Today almost everyone speaks about the importance of proactive compliance strategies, in opposition to reactive ones. Of course I fully agree on the importance of proactivity. But, it is important to remember that it requires a well-developed nervous system that allows the brain (the top management) to control and receive the information from the body (the organization).
How is the nervous system of your compliance department?
I hope that your organization can rely on an active control system. With this term I mean a multi-channel informative system that controls business daily life with the aim to identify suspicious activities.
Generally, compliance offices rely on three main channels to detect fraud:
- Accounting reports
- Auditors’ indications
- Whistleblowing and formal communication from teams/individuals.
Unfortunately, extensive empirical and forensic evidence has proved that these three informative channels are not sufficient. In this context, the compliance office can develop multiple alternative channels and control tools. I mention other two that I consider most important and effective.
First, in addition to financial indicators, compliance department can develop non-financial indicators that can match the financial ones. Productivity indicators (both on the production and on the commercial side) can be useful to verify the reliability of financial indicators. For example, in the trial of Richard Scrushy, CEO of HealthSouth prosecutors highlighted that both the CEO and the board must have known that something was wrong with the company financial reports: there was a significant discrepancy between the increase of revenues and the dramatic reduction of the facilities of the firm.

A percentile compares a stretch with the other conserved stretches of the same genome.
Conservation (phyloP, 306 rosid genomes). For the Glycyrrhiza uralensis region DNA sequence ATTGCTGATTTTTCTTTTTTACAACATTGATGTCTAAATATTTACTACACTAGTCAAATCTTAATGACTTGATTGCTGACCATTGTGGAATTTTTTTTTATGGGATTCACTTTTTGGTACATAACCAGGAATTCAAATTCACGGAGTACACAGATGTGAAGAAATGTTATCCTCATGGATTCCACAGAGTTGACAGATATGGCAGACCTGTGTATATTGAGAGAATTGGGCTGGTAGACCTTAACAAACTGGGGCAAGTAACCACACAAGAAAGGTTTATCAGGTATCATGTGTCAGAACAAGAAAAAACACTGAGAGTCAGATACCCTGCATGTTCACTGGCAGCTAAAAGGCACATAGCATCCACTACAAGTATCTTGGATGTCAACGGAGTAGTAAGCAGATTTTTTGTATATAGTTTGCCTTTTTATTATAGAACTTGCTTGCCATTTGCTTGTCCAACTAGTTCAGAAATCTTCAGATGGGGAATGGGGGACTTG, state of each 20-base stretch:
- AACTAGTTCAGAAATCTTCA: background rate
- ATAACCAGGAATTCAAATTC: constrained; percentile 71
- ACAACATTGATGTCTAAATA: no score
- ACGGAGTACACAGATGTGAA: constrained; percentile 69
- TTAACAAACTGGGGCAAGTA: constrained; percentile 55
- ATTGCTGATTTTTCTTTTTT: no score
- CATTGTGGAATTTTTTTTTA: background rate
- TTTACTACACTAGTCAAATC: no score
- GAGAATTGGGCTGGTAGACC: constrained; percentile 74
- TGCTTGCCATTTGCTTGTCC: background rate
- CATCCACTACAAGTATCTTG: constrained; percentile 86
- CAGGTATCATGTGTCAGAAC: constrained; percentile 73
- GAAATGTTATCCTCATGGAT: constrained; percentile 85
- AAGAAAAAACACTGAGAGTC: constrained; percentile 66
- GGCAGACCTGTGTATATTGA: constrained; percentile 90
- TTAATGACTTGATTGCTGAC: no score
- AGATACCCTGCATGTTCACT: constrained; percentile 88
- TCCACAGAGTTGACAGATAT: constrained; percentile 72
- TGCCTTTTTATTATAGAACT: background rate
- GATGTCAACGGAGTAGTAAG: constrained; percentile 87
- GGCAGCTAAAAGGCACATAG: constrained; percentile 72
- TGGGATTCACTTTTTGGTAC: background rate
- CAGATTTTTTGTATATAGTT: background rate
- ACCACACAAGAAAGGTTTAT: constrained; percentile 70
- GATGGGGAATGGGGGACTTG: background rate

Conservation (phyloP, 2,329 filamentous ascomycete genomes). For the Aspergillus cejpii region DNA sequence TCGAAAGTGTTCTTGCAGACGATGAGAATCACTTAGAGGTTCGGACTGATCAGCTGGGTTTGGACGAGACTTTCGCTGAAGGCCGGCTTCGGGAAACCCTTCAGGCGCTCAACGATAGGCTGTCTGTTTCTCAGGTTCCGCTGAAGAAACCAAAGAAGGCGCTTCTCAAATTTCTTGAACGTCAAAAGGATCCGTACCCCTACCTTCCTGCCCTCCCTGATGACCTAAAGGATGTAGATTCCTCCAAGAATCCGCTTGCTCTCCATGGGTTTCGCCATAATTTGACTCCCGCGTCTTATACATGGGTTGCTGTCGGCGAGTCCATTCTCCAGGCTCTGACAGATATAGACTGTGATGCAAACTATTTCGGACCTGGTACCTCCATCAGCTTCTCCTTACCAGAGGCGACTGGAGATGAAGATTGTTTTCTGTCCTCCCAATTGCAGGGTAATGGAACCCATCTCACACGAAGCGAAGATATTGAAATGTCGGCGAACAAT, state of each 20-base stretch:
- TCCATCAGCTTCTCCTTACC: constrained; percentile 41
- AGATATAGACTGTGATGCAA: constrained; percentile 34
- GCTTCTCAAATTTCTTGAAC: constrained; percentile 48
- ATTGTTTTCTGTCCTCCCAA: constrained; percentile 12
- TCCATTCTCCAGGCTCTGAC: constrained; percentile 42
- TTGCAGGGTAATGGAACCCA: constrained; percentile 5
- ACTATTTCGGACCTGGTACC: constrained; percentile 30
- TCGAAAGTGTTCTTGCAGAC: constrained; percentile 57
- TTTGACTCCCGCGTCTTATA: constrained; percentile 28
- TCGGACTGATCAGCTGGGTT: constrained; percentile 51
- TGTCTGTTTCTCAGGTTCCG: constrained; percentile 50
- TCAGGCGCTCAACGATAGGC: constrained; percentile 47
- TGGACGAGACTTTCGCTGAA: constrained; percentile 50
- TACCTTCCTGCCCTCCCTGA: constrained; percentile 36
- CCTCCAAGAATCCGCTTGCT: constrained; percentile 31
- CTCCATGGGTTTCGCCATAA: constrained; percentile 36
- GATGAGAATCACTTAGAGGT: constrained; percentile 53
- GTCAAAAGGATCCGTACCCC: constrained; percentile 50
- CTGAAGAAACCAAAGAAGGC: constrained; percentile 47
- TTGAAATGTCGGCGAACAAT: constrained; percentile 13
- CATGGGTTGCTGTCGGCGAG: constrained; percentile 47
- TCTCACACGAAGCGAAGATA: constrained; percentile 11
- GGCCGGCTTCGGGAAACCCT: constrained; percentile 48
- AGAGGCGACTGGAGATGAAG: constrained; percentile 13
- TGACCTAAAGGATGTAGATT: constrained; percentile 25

In this sense, the compliance department can develop multiple non-financial indicators to control the different activities of the firm. This issue is extremely important in particular, when firm manages geographically-dispersed subsidiaries that operate in difficult environments. (A good interesting article to read about this issue is: Brazel et al Using nonfinancial measures to asses fraud risk, Journal of Accounting Research, 47 (5), 2009).
Second, corporate compliance offices can develop (or eventually contract) a small team of corporate intelligence specialists to conduct random controls on individuals, teams and or business units. (Here I will not enter in the details about how to structure and manage these teams, it will be object of discussion in the future.). In this context the corporate intelligence unit can search, in the full respect of the law, for indicators of suspicious activities looking through alternative channels.
For example, a central European company that I advised a couple of years ago discovered, as a part of a random investigation, that the sister of one of its top managers had suspiciously opened a new firm in the very same sector where the business unit of that top manager was operating. Further investigation lately proved that in reality the top manager was conducting a parallel business during working hours, using corporate time, information and resources for self-gain.
The morale behind these considerations is that the higher the number and variety of reliable control systems, the higher your capability to detect frauds and suspicious activities.
But, don’t forget, the control should be always active. Otherwise, fraudster will use your lack of attention to undertake some new illegal business on the expenses of your company.